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One of the reasons that people are going to end up mad at the market again is the constant disconnect between the business news and economic reality. One is used to a divide between the stock market and the economy, as the two seem to intersect only occasionally, but when the market rise is accompanied by a steady chorus of voices singing the praises of both stocks and the economy, the feeling of being deliberately cheated ends up being the aftermath.

I can understand the short-term pressures that drive many on-air "editors" to describe events in a manner usually used by sellers of real estate. Rising markets mean better ratings. There also seems to be some sort of guideline in vogue that if the talking heads can be sufficiently positive, they might distill some of the magic elixir of confidence into people's minds and encourage them to spend and invest more, thereby making their talk of blue(r) skies come true.

I think it backfires, though. Imagine, for a moment, that you are a New York Yankees fan (mostly an urban myth around here, but I'm told they exist) and saw their ninth-inning victory Tuesday night. The next morning, you might anticipate with some pleasure listening to the recap of the sports news on the radio as you dress for work or travel there. Then the newscaster comes on and announces that star player Derek Jeter led the Yankees to another comeback victory before segueing into the weather. You look at the radio. Being a fan, you know that Mr. Jeter is injured, out for two or three more months at least. What in the world is that newscaster talking about? Maybe you should get your news elsewhere.

That might seem like a reasonable solution until you find out that "elsewhere" is getting their news from the same station that told you Jeter was playing. Now you have a problem. In a similar manner, I heard this morning - on a classical radio station, no less - that European markets were higher on stronger than expected American economic news.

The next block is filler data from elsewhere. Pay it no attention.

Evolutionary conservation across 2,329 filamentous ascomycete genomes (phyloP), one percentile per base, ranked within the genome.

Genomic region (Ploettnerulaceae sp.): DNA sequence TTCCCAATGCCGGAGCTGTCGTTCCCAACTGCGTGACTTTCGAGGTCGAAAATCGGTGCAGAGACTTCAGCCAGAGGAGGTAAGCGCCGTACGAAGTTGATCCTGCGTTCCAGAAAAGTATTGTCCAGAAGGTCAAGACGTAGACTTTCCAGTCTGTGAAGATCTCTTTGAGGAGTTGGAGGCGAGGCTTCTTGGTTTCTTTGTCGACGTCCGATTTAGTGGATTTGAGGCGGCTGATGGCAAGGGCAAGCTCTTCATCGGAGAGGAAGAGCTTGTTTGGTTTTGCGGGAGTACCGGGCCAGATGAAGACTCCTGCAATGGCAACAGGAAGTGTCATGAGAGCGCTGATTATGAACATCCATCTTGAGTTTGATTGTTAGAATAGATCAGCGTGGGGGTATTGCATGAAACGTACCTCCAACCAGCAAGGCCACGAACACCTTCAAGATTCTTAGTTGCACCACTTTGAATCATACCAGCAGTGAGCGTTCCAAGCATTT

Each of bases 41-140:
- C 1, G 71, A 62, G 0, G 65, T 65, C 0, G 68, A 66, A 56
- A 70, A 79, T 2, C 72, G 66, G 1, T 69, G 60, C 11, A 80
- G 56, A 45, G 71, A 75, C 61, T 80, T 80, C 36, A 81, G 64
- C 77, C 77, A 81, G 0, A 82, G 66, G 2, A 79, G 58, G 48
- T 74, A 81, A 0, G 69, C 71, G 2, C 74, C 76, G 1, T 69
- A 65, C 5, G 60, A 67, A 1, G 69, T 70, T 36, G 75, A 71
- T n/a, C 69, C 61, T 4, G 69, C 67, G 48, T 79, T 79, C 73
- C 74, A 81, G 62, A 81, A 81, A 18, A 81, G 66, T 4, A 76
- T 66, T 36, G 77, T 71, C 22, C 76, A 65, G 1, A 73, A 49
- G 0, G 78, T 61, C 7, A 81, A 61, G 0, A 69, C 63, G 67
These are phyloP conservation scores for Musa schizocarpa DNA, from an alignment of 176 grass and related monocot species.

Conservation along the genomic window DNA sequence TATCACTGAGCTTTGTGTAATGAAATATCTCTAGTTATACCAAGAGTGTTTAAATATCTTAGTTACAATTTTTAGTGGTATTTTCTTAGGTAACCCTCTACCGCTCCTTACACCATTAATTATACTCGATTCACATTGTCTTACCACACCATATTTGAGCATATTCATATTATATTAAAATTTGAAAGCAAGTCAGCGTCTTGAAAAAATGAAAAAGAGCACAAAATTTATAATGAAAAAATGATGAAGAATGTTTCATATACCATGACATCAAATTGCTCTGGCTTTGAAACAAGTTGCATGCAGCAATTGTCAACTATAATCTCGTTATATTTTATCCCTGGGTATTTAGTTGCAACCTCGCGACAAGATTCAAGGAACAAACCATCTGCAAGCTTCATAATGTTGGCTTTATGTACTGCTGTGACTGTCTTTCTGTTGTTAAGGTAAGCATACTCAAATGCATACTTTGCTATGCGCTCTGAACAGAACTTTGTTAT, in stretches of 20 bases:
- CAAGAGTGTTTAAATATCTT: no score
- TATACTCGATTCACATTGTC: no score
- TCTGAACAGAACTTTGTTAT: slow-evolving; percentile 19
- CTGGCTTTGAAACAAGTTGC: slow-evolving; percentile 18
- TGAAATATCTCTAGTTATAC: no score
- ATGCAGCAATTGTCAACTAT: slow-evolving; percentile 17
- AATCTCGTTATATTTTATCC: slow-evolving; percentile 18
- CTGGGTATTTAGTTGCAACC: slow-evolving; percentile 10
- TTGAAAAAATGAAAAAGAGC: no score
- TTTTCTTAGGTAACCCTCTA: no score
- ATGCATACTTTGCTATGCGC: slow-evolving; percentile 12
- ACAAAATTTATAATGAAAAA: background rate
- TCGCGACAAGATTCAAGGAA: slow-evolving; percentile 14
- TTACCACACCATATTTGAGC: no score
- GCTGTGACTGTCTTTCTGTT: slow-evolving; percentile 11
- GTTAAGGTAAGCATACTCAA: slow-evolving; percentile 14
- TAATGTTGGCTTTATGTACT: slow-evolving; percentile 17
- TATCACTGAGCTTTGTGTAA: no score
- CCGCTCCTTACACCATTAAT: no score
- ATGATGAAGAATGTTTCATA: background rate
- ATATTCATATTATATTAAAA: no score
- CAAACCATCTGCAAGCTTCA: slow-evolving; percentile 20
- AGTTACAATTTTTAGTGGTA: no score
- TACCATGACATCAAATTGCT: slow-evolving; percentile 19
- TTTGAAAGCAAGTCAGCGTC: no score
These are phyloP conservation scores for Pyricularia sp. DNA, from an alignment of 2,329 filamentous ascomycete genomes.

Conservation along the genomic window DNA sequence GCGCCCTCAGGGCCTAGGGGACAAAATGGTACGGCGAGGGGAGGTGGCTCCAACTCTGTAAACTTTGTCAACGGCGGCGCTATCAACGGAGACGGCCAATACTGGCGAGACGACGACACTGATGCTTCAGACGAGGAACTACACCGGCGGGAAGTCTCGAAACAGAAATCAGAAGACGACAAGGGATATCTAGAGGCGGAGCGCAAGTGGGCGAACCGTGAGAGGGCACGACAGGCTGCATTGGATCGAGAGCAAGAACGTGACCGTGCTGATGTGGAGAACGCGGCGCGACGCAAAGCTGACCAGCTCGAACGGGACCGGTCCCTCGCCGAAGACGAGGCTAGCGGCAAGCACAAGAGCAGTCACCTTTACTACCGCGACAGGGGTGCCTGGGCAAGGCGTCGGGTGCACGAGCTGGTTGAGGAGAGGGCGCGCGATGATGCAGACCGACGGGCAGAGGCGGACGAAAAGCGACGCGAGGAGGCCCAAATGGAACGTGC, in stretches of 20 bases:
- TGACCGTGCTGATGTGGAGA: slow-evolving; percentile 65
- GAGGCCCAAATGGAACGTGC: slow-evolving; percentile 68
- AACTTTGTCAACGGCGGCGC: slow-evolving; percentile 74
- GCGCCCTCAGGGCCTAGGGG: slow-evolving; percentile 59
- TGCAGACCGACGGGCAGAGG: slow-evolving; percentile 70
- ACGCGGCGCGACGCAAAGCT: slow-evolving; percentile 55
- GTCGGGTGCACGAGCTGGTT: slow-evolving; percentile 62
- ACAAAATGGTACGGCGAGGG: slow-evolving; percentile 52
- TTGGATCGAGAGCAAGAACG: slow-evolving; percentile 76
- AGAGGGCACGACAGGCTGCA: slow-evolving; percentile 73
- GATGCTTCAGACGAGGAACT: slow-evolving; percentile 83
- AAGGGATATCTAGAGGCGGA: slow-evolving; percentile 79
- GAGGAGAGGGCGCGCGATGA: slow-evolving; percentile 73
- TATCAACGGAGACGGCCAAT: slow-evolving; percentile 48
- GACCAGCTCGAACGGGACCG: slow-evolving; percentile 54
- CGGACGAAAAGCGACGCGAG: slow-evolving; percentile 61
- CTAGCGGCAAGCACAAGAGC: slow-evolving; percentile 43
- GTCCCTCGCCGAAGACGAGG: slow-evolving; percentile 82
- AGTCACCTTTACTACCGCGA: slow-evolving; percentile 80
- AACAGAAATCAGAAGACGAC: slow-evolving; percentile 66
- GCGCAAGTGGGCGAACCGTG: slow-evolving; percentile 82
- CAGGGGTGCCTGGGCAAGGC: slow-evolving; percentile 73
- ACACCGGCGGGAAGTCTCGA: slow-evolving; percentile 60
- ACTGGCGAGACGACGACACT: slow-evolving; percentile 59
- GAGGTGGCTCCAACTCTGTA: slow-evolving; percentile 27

Wrong on two counts, the first being that there was no "stronger-than-expected" news - except, perhaps, by reporters at the likes of CNBC and Bloomberg. Second, European markets were higher because their own news was worse. In a scenario that should surely be familiar to American market veterans, recent hints from EU members (including Germany) that the European Central Bank (ECB) might cut rates again at its meeting next week seemed assured after a raft of disappointing data hit the wires. EU purchasing manager surveys continue to wallow in the cellar, and the German business confidence index fell for a second month in a row. Ergo, rate-cut now in the bag, ergo, buy stocks.

The new home sales report that was supposed to have beat the consensus did and it didn't. CNBC and Bloomberg reported that the number (417K, seasonally adjusted) was above consensus of 414K and 415K. However, the Econoday website reported them as below consensus of 419K, and Seeking Alpha's Market Currents also had them below a consensus of 420K. This was the news that was supposed to have driven up European markets?

I also heard Bloomberg rave about consumer spending yesterday, with economics editor Michael McKee remarking the "strongest consumer spending in years (his emphasis)." But Michael, Derek Jeter didn't play.

According to the Commerce Department, which has released figures on first-quarter retail sales, the latter increased by 2.8% in the first quarter of 2013 over the first quarter of 2012. That is the slowest rate of increase since sales crashed in the first quarter of 2009, the second slowest rate since the recession year of 2002 (1.72%) and down nearly half from the first quarter's 20-year average of 4.8%. And, on the notion that a picture is worth a thousand words, here's a chart of the change in rolling 12-month sales:

(click to enlarge)Rolling 12-month Retail sales, Year-on-Year change